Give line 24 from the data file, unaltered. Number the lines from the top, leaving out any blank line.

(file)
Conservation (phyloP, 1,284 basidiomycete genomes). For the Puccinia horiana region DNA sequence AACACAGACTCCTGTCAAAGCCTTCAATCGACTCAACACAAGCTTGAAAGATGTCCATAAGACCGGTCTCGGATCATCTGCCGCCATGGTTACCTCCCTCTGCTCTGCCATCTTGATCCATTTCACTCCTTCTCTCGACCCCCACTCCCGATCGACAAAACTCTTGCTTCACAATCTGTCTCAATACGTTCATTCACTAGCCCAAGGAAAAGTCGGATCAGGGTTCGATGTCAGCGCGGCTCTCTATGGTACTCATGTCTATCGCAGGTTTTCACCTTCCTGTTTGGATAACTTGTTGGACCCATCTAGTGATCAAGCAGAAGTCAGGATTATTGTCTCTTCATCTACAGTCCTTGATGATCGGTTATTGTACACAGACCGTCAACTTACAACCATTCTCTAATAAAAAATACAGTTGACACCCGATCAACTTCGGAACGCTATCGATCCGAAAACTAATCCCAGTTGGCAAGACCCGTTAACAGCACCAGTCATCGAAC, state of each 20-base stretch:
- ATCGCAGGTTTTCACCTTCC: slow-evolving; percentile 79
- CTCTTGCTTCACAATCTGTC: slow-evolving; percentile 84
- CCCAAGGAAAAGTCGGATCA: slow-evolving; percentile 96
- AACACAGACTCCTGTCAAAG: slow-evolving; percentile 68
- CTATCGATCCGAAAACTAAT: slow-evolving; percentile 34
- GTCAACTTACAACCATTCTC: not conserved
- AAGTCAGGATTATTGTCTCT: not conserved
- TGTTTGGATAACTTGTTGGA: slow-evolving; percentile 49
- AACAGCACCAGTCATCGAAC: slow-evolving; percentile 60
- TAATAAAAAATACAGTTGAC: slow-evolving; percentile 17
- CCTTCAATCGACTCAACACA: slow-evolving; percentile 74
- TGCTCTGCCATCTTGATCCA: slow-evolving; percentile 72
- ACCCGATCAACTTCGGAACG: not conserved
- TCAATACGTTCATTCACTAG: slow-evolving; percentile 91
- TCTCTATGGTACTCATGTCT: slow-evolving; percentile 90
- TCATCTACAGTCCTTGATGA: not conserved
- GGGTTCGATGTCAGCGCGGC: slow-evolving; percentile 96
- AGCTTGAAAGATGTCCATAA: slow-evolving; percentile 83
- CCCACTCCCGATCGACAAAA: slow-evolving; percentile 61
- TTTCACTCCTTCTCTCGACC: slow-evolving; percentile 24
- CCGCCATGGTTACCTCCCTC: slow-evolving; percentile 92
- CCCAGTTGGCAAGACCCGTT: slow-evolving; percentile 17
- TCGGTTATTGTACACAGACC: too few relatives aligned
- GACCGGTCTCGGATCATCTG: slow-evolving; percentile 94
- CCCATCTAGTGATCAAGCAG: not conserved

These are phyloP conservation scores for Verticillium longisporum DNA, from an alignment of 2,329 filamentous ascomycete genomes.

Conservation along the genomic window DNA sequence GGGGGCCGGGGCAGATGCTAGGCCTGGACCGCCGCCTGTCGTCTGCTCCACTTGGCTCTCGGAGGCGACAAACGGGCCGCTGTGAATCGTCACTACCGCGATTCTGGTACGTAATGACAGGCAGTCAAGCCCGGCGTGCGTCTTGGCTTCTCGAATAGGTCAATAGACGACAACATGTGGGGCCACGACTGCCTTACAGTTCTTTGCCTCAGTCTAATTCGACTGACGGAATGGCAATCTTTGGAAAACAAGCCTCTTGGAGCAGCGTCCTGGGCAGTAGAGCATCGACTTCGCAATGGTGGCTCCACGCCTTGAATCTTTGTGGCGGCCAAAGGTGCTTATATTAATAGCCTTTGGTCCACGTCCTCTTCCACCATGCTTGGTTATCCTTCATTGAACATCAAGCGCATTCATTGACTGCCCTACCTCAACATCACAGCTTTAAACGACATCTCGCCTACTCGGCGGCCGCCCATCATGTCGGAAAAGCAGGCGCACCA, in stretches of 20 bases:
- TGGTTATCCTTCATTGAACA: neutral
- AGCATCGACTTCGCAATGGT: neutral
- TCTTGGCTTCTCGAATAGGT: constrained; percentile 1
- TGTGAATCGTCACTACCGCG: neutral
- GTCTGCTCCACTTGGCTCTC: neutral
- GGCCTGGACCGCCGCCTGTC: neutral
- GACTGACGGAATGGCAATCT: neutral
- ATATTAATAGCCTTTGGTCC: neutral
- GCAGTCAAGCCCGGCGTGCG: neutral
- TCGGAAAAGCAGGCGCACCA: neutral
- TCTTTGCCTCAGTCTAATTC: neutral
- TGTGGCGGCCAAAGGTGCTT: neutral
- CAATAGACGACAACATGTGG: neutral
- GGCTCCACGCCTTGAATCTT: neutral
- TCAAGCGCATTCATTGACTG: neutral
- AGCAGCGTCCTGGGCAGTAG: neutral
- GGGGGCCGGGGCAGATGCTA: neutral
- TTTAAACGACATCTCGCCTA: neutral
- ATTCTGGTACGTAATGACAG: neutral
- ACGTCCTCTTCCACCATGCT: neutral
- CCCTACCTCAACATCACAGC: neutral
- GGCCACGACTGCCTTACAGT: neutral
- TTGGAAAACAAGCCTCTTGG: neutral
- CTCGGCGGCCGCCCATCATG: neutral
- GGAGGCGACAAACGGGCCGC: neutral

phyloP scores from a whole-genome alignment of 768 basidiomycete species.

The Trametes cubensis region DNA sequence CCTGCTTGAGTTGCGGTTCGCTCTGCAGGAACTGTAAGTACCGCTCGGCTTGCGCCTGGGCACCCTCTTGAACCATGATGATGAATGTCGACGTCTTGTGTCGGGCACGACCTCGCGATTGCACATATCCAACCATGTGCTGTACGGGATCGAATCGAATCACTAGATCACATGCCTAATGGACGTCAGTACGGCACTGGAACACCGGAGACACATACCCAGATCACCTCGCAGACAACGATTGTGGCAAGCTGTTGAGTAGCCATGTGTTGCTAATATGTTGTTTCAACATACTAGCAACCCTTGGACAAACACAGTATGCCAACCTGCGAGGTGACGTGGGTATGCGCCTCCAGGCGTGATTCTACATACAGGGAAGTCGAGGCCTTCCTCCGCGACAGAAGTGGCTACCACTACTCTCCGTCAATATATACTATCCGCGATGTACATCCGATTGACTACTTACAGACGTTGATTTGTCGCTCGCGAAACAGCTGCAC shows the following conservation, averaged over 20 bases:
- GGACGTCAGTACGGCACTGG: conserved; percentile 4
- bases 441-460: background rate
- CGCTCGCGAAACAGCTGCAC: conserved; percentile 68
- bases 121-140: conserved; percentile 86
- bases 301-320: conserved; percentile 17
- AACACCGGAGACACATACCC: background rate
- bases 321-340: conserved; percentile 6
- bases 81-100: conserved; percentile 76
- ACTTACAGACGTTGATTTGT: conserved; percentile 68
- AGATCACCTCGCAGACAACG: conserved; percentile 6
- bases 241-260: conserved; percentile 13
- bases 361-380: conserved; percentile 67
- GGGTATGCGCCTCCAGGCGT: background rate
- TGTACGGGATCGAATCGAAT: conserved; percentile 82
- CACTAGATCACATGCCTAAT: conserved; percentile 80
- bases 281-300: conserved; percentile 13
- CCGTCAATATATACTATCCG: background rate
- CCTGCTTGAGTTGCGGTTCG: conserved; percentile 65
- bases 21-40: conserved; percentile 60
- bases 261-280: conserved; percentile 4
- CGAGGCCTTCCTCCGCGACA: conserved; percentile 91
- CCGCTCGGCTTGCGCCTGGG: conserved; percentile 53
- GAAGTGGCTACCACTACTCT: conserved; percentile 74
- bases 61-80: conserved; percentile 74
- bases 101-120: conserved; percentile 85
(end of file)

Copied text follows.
- TCGGTTATTGTACACAGACC: too few relatives aligned